We use them every day. They influence our lives. They number in the billions. They are so common that we rarely even think about them: the Hidden Heroes of everyday life. Be it a dowel, a tea bag or a zipper, these objects are classics. Typically based on an idea that was both simple and ingenious, they have often remained essentially unaltered for decades. Due to their constancy, efficient use of materials and great utility, they are the utmost examples of sustainability and functional aesthetics. With the exhibition „Hidden Heroes: The Genius of Everyday Things“, the Vitra Design Museum and Hi-Cone presented 36 of these everyday classics, told about their history and demonstrated the enormous significance they have today, both conceptually and economically.
Numbering among the Hidden Heroes are things that have developed, in an almost evolutionary way, through the process of industrialisation over a period of decades. Proceeding through numerous variations, they have ultimately achieved a form that can hardly be improved upon today, such as the paper clip. But they also include things that originated in the spontaneous idea of an individual person, and that advanced from the sudden inspiration of the inventor to a mass produced article in just a few years: for example, the minimalist multi-pack ring carrier by Hi-Cone, which was developed by the American
engineer Jules Poupitch in 1960 – a practical plastic carrier for cans that is now also made in a slightly altered version for bottles.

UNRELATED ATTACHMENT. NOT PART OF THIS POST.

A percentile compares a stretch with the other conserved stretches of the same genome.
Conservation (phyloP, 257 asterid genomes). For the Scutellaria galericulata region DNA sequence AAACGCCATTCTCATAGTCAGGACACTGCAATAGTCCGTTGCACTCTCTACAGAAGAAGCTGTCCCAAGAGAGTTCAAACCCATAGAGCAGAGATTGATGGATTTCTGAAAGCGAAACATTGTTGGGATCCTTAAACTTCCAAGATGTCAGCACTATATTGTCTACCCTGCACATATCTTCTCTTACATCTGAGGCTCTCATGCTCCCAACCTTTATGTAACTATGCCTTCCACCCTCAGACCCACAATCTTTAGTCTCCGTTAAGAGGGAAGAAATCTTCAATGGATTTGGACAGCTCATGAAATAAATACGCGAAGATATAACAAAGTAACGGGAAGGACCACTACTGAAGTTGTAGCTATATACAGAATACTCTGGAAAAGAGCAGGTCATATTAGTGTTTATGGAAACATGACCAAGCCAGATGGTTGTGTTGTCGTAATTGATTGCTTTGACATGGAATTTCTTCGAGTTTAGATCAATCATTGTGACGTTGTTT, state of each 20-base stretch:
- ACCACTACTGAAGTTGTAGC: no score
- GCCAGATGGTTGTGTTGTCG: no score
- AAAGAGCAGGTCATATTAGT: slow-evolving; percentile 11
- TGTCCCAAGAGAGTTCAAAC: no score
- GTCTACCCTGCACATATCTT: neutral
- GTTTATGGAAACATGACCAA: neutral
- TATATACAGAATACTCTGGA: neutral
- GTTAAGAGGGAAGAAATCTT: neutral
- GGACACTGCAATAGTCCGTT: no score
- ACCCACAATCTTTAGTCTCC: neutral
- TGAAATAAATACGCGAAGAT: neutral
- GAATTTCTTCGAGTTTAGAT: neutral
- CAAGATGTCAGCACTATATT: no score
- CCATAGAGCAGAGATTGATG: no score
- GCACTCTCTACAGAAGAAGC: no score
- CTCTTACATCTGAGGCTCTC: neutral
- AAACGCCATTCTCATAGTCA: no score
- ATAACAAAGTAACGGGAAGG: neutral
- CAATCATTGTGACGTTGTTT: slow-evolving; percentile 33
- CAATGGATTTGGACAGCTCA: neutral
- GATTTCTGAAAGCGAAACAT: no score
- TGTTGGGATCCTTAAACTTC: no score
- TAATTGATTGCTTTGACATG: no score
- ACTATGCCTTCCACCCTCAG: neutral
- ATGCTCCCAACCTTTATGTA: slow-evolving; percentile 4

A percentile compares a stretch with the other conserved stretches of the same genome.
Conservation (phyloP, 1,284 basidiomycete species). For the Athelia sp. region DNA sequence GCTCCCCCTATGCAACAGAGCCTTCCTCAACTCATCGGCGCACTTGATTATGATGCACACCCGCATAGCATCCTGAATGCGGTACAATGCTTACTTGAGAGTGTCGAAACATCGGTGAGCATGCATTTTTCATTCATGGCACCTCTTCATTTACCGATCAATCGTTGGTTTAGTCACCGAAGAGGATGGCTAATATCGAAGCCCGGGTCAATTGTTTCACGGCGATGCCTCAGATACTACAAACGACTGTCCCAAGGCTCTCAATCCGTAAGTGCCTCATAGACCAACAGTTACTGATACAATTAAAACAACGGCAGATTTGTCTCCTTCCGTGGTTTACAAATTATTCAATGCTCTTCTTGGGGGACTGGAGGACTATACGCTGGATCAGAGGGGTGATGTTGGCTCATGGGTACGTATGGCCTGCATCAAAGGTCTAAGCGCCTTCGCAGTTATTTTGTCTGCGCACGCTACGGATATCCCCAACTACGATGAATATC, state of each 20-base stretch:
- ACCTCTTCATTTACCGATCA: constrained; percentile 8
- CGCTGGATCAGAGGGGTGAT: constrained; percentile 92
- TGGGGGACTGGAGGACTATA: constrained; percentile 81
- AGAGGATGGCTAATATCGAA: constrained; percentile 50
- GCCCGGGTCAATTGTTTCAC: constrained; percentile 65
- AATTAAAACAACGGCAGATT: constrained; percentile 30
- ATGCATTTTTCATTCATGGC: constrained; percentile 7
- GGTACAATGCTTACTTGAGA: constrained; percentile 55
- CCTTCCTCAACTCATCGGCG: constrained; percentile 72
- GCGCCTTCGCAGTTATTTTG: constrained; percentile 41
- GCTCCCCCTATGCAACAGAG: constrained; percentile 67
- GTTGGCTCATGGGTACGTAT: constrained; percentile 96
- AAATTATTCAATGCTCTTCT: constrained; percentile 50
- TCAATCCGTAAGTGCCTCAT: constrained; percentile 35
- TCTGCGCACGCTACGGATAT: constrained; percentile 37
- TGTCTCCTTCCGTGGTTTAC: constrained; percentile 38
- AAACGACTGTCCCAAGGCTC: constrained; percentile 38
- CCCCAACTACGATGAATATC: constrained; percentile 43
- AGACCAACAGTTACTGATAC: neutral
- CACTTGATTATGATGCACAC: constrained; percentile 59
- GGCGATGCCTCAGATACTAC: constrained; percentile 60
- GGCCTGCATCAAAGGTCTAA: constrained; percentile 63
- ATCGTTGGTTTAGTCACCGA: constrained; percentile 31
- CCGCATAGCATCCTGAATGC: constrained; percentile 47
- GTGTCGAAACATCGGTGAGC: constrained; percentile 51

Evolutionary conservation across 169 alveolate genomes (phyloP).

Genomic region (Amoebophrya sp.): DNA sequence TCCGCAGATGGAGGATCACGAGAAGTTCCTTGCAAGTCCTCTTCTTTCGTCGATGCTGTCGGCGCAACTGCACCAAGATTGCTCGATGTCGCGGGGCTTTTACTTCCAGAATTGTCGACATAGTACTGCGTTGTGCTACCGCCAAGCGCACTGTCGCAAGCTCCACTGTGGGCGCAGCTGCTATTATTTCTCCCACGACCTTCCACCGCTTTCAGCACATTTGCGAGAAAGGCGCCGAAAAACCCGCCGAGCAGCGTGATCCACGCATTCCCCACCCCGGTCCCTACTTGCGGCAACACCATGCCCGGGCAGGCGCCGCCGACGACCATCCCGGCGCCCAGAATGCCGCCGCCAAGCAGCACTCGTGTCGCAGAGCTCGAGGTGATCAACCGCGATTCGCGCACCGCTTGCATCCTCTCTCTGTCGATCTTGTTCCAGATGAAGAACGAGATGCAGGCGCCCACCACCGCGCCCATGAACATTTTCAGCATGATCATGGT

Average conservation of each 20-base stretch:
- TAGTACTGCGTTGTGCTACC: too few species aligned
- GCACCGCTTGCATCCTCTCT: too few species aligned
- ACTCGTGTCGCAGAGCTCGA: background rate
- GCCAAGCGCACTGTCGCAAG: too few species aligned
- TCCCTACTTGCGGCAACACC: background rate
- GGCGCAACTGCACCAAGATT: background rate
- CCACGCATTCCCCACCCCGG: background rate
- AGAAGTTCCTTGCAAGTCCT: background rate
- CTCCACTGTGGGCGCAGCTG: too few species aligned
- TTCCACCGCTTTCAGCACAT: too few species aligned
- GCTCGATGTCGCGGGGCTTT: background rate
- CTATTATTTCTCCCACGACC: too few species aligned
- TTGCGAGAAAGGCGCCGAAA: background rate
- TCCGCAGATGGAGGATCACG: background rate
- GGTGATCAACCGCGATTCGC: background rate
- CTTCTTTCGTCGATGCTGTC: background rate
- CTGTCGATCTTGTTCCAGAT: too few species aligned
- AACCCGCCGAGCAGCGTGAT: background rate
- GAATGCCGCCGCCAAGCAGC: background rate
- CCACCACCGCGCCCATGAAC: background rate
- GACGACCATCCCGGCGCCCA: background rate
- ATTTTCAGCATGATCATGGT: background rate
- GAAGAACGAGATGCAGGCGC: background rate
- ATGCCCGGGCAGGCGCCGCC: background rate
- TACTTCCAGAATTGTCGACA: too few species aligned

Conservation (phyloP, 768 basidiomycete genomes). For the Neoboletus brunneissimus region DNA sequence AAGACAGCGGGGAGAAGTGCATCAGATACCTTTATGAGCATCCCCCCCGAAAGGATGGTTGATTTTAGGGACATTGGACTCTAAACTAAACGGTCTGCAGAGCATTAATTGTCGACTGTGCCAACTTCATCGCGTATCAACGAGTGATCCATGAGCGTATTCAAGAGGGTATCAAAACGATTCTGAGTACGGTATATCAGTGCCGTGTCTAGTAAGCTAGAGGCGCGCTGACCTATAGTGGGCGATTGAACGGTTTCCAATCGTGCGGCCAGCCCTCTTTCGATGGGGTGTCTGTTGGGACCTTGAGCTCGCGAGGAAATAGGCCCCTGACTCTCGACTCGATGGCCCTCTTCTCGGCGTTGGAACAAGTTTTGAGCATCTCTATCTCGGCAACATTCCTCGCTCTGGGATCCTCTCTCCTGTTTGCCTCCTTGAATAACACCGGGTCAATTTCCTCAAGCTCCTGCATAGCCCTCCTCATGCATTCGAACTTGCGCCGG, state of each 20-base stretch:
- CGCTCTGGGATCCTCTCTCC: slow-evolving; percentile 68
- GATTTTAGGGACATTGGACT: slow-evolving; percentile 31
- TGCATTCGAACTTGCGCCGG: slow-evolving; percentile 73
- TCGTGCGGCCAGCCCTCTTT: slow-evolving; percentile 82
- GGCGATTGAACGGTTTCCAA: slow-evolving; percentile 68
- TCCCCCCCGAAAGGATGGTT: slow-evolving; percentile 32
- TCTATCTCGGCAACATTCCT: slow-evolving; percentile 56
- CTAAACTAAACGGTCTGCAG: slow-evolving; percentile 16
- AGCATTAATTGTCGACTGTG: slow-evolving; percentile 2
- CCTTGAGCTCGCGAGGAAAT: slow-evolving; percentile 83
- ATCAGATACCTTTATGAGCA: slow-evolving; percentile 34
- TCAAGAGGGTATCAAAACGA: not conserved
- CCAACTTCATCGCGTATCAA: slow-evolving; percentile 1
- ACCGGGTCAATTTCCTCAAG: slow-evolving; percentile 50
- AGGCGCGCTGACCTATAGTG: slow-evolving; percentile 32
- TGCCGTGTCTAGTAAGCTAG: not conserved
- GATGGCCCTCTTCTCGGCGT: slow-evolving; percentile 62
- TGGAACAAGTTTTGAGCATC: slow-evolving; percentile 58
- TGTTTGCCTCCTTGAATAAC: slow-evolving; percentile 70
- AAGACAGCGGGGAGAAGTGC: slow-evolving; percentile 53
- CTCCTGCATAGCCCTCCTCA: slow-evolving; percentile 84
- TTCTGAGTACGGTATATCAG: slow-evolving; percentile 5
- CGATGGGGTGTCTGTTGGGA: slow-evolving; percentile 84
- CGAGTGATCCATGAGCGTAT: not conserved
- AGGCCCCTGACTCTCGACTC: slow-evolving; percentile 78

It is also worthwhile to take a closer look at these objects because their stories offer insights into the larger context of cultural and industrial history. The story of the pencil, for example, also tells us something about the democratisation of education and writing; the tin can bears witness to the industrialisation of food processing; the omnipresence of overseas shipping containers points to the rise of globalisation and the worldwide exchange of products. Small, sticky Post-it notes have successfully spread almost simultaneously with computers, since they preserve a last option for handwritten annotations in the wake of digital word processing. And the production figures of the snap fastener, which is over 100 years old, or hook and loop tape, which was invented by George de Mestral in the middle of the twentieth century, allow us to make conclusions about the transformation of fashion and the increasing informality of conventional apparel
Some of the Hidden Heroes have also set linguistic standards – for instance, when a name brand comes to be used as a designation for comparable products. The trademark Kleenex, established in 1924, has become the generic term in English for paper facial tissues; similarly, people ask for a Band-Aid, a branded product developed by Johnson & Johnson in 1920, when they need an adhesive bandage to cover a small cut or wound. And most people refer to transparent adhesive cellophane tape simply as Scotch tape, a brand of 3M since 1930.
‘Hidden Heroes: The Genius of Everyday Things’ is an exhibition organised by the Vitra Design Museum in collaboration with Hi-Cone.
02.04.2015 - 14.06.2015, Irish Design 2015, Dublin Castle Coach House, Ireland
17.10.2014 - 05.01.2015, Xcelsior, Riga, Latvia
23.02.2014 - 11.05.2014, Museum of Design Atlanta, Georgia, USA
17.10.2013 - 02.02.2014, San Jose Museum of Art, San Jose, California, USA
13.04.2013 - 27.09.2013, MIT Museum, Cambridge, Massachusetts, USA
07.07.2012 - 21.10.2012, Gewerbemuseum, Winterthur, Switzerland
08.11.2011 - 05.06.2012, Science Museum, London, Great Britain
21.07.2011 - 16.10.2011, Gelbes Haus, Flims, Switzerland
12.02.2011 - 25.05.2011, Designhuis, Eindhoven, Netherlands
19.08.2010 - 19.09.2010, Buckminster Fuller Dome Vitra Campus, Weil am Rhein, Germany